Atmos utilises a hybrid approach to mixing and directs sound as dynamic objects.

Dolby Laboratories, Inc. has unveiled Dolby Atmos, a new audio platform designed to deliver a more natural and realistic sound-field.

Showcased at last week’s CinemaCon, Atmos enables adaptive rendering to ensure that the playback experience is as close as possible to the creator’s original vision in any given environment. A key feature of Atmos is the ability to capture, distribute, and faithfully render audio in a way that is not limited by channels or fixed speaker locations meaning exhibitors can optimise speaker performance based on room size and shape.

“Dolby Atmos is our most significant innovation in years and represents the future for entertainment sound in cinema,” commented Kevin Yeaman, President and Chief Executive Officer, Dolby Laboratories. “We have leveraged our deep insights into how people hear and experience sound to empower filmmakers, studios, and exhibitors with new technology that transforms storytelling.”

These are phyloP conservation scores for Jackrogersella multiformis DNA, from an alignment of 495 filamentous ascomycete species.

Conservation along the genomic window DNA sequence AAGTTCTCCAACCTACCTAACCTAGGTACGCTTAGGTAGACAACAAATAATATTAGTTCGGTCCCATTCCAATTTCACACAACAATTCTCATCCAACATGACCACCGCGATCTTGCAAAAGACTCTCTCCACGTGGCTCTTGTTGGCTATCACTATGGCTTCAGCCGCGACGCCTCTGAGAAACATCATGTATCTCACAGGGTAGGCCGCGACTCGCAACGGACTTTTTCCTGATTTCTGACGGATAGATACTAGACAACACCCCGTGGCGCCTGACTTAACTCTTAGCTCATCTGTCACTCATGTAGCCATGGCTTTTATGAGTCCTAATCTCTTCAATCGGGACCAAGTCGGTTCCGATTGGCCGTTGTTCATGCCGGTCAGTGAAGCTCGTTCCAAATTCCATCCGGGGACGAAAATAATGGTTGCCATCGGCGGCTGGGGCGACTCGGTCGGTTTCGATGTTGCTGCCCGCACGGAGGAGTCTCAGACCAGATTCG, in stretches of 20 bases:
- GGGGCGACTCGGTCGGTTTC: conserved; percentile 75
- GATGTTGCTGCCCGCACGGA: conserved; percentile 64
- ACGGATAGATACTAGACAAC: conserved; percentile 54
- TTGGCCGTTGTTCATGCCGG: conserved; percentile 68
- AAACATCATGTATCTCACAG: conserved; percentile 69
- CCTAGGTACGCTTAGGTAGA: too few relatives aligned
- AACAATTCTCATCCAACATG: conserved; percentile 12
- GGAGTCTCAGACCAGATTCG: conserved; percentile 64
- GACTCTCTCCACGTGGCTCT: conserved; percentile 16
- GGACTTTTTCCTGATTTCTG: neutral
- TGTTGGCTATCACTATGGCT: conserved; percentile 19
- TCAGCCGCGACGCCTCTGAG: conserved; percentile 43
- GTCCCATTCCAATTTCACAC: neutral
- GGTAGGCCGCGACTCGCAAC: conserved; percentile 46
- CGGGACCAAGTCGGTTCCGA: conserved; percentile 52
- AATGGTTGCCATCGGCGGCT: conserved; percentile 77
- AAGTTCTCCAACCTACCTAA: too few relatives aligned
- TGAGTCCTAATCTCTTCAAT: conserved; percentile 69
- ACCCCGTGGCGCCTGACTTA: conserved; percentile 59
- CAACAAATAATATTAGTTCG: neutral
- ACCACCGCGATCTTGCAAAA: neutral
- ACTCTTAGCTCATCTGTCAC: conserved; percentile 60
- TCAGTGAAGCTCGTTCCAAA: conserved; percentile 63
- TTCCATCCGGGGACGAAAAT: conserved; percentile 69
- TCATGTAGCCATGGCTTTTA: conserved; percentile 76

Also demonstrated at CinemaCon was the DSS220 screen server with Dolby Integrated Media Block (IMB) which offers fully built-in support for high frame rate (HFR) 3D - both 48 and 60 frames per second - and 2K and 4K playback, and the Dolby CP750 which is the flagship cinema audio processor. The CP750 is designed to work with the new digital cinema environment by integrating with preshow servers, alternative content, and digital cinema servers.

More than 13,300 Dolby screen servers have shipped since April 2005 and there have been over 3,600 global installations of Dolby Surround 7.1 since it launched in June 2010.